It is now over four years since the online world was introduced to Miss Aniela’s Flickr photo stream but it is only in the last two years that this gifted 24-year-old artist has been working professionally. She continues to pursue her personal projects and makes a living by selling limited edition prints and self-published books of her work. She has also embraced a number of diverse commercial ventures that include consultation work for large blue chip companies and she has a book about self-portraiture in the pipeline that should hit the shelves at the beginning of 2011. She also leads presentations and workshops on how to achieve the ‘Miss Aniela-like’ imaging effects (that include making a model appear to levitate) in the UK and as far afield as the USA.

Prospects look first-class for Miss Aniela but, while she intends to develop her self-portraiture, she is also determined to diversify into other creative media and plans to make a series of short films. She also seems destined to make a successful crossover from the art to the commercial world, with a number of forthcoming commissions for fashion and music clients in which she intends to let her fine-art blueprint come first and foremost. Her career is predicted to be full of interest and achievement. Whatever path it takes, the likelihood is that if you’re not too familiar with her work now, you most definitely will be in the future. Look out for ‘Miss Aniela’ – she’s certainly one to watch.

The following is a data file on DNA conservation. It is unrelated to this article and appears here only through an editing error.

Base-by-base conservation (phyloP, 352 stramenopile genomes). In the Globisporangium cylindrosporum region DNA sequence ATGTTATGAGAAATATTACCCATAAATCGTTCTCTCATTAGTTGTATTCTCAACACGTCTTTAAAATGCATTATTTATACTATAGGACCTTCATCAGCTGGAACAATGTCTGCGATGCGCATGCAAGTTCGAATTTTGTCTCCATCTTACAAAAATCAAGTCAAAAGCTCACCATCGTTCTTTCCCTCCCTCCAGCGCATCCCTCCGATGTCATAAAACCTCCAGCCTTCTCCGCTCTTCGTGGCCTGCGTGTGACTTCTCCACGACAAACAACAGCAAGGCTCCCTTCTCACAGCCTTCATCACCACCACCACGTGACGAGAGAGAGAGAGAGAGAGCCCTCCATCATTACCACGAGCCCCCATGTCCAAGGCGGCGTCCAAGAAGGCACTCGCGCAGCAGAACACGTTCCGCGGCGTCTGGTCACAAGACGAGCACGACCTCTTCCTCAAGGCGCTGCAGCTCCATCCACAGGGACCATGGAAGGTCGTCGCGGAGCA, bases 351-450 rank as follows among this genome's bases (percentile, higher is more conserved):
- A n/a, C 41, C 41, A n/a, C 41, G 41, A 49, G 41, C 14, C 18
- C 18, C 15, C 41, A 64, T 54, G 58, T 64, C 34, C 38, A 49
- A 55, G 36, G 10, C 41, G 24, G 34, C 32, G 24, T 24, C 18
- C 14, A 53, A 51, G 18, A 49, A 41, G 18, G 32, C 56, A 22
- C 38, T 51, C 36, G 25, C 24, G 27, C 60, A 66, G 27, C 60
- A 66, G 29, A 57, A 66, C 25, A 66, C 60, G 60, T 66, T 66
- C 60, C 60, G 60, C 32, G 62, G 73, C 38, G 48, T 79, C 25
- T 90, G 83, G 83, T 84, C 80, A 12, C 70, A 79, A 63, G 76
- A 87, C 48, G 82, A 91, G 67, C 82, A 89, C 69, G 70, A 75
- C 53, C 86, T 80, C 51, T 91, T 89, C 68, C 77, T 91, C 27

Miss Aniela

Natalie uses Capture One Pro software in post-production to process all her RAW images. “Capture One allows a swift workflow when batch-processing many similar images from a shoot. Being able to efficiently apply changes to a group of RAW images, and output them as maximum quality files, is important when I shoot commissioned portraits”.

She used the Phase One kit to produce images such as ‘Joyride’, ‘Jane’ and during a collaboration with a fellow self-portrait artist Rossina Bossio. “I found the kit surprisingly easy to use, even more straightforward than a DSLR but with the amazing benefits of a medium format camera”.

Equipment
Medium format camera: Phase One 645DF view
Digital back: P 40+ view

Follow Miss Aniela's work
missaniela.com
missanielablog.com

Audio slide shows
Moving up from DSLR
The way to photography
The intention for creation of self-portraits
Subverting the male gaze